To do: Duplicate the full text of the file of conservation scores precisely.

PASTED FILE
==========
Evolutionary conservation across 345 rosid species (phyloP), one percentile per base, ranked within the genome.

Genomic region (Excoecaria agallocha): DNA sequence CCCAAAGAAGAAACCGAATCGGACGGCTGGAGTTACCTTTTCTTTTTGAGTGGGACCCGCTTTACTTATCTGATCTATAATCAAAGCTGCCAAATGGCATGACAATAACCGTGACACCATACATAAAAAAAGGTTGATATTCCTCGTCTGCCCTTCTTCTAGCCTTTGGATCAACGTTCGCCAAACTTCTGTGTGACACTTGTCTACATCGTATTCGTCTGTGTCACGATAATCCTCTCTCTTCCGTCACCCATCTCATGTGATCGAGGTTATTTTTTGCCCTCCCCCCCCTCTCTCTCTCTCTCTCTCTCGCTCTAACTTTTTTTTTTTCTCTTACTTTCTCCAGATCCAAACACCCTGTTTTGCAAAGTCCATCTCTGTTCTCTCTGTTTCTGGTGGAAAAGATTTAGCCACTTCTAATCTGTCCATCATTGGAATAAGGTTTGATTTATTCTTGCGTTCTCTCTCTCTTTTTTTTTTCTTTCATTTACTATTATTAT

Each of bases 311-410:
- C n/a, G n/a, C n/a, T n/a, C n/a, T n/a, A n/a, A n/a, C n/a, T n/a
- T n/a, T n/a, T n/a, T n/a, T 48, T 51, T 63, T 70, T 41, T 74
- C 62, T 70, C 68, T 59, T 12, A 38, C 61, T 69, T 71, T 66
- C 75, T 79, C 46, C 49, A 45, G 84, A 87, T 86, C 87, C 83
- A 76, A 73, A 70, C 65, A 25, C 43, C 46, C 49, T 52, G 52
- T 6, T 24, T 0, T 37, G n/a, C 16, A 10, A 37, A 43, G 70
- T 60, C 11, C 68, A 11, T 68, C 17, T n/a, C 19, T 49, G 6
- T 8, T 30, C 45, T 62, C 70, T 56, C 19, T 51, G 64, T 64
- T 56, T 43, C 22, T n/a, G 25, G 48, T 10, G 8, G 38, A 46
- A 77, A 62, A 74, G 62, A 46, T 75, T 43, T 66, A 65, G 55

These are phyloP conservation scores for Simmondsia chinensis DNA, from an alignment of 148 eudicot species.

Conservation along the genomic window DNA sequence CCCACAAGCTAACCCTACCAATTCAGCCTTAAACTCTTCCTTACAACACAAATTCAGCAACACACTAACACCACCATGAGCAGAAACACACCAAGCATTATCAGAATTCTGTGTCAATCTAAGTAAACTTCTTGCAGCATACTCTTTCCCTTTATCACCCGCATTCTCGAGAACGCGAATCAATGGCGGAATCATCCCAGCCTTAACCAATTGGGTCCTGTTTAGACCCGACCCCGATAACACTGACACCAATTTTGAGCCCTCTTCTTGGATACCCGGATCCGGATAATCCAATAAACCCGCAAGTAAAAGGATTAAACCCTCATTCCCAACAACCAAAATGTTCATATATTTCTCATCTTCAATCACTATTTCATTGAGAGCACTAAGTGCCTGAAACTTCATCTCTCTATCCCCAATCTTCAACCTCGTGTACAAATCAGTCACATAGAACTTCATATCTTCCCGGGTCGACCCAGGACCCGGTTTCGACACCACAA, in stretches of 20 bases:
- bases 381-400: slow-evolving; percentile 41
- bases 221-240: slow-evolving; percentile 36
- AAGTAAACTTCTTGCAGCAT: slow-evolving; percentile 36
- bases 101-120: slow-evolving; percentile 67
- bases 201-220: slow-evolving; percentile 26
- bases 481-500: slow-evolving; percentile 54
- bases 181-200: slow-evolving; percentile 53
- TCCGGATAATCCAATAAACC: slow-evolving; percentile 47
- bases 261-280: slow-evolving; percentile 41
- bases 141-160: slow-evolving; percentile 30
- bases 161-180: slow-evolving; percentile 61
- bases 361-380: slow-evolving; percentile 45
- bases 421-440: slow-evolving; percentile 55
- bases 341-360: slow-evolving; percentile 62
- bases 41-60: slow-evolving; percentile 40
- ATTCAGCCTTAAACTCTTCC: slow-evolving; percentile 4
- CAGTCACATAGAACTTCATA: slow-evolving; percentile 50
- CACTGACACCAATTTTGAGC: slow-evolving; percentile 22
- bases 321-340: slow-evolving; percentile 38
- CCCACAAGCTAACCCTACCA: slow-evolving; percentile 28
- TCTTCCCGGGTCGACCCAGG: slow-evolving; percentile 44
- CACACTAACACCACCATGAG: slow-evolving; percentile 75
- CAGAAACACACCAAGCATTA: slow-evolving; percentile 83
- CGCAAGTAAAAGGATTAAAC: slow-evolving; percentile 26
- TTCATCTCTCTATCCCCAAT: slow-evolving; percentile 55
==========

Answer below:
Evolutionary conservation across 345 rosid species (phyloP), one percentile per base, ranked within the genome.

Genomic region (Excoecaria agallocha): DNA sequence CCCAAAGAAGAAACCGAATCGGACGGCTGGAGTTACCTTTTCTTTTTGAGTGGGACCCGCTTTACTTATCTGATCTATAATCAAAGCTGCCAAATGGCATGACAATAACCGTGACACCATACATAAAAAAAGGTTGATATTCCTCGTCTGCCCTTCTTCTAGCCTTTGGATCAACGTTCGCCAAACTTCTGTGTGACACTTGTCTACATCGTATTCGTCTGTGTCACGATAATCCTCTCTCTTCCGTCACCCATCTCATGTGATCGAGGTTATTTTTTGCCCTCCCCCCCCTCTCTCTCTCTCTCTCTCTCGCTCTAACTTTTTTTTTTTCTCTTACTTTCTCCAGATCCAAACACCCTGTTTTGCAAAGTCCATCTCTGTTCTCTCTGTTTCTGGTGGAAAAGATTTAGCCACTTCTAATCTGTCCATCATTGGAATAAGGTTTGATTTATTCTTGCGTTCTCTCTCTCTTTTTTTTTTCTTTCATTTACTATTATTAT

Each of bases 311-410:
- C n/a, G n/a, C n/a, T n/a, C n/a, T n/a, A n/a, A n/a, C n/a, T n/a
- T n/a, T n/a, T n/a, T n/a, T 48, T 51, T 63, T 70, T 41, T 74
- C 62, T 70, C 68, T 59, T 12, A 38, C 61, T 69, T 71, T 66
- C 75, T 79, C 46, C 49, A 45, G 84, A 87, T 86, C 87, C 83
- A 76, A 73, A 70, C 65, A 25, C 43, C 46, C 49, T 52, G 52
- T 6, T 24, T 0, T 37, G n/a, C 16, A 10, A 37, A 43, G 70
- T 60, C 11, C 68, A 11, T 68, C 17, T n/a, C 19, T 49, G 6
- T 8, T 30, C 45, T 62, C 70, T 56, C 19, T 51, G 64, T 64
- T 56, T 43, C 22, T n/a, G 25, G 48, T 10, G 8, G 38, A 46
- A 77, A 62, A 74, G 62, A 46, T 75, T 43, T 66, A 65, G 55

These are phyloP conservation scores for Simmondsia chinensis DNA, from an alignment of 148 eudicot species.

Conservation along the genomic window DNA sequence CCCACAAGCTAACCCTACCAATTCAGCCTTAAACTCTTCCTTACAACACAAATTCAGCAACACACTAACACCACCATGAGCAGAAACACACCAAGCATTATCAGAATTCTGTGTCAATCTAAGTAAACTTCTTGCAGCATACTCTTTCCCTTTATCACCCGCATTCTCGAGAACGCGAATCAATGGCGGAATCATCCCAGCCTTAACCAATTGGGTCCTGTTTAGACCCGACCCCGATAACACTGACACCAATTTTGAGCCCTCTTCTTGGATACCCGGATCCGGATAATCCAATAAACCCGCAAGTAAAAGGATTAAACCCTCATTCCCAACAACCAAAATGTTCATATATTTCTCATCTTCAATCACTATTTCATTGAGAGCACTAAGTGCCTGAAACTTCATCTCTCTATCCCCAATCTTCAACCTCGTGTACAAATCAGTCACATAGAACTTCATATCTTCCCGGGTCGACCCAGGACCCGGTTTCGACACCACAA, in stretches of 20 bases:
- bases 381-400: slow-evolving; percentile 41
- bases 221-240: slow-evolving; percentile 36
- AAGTAAACTTCTTGCAGCAT: slow-evolving; percentile 36
- bases 101-120: slow-evolving; percentile 67
- bases 201-220: slow-evolving; percentile 26
- bases 481-500: slow-evolving; percentile 54
- bases 181-200: slow-evolving; percentile 53
- TCCGGATAATCCAATAAACC: slow-evolving; percentile 47
- bases 261-280: slow-evolving; percentile 41
- bases 141-160: slow-evolving; percentile 30
- bases 161-180: slow-evolving; percentile 61
- bases 361-380: slow-evolving; percentile 45
- bases 421-440: slow-evolving; percentile 55
- bases 341-360: slow-evolving; percentile 62
- bases 41-60: slow-evolving; percentile 40
- ATTCAGCCTTAAACTCTTCC: slow-evolving; percentile 4
- CAGTCACATAGAACTTCATA: slow-evolving; percentile 50
- CACTGACACCAATTTTGAGC: slow-evolving; percentile 22
- bases 321-340: slow-evolving; percentile 38
- CCCACAAGCTAACCCTACCA: slow-evolving; percentile 28
- TCTTCCCGGGTCGACCCAGG: slow-evolving; percentile 44
- CACACTAACACCACCATGAG: slow-evolving; percentile 75
- CAGAAACACACCAAGCATTA: slow-evolving; percentile 83
- CGCAAGTAAAAGGATTAAAC: slow-evolving; percentile 26
- TTCATCTCTCTATCCCCAAT: slow-evolving; percentile 55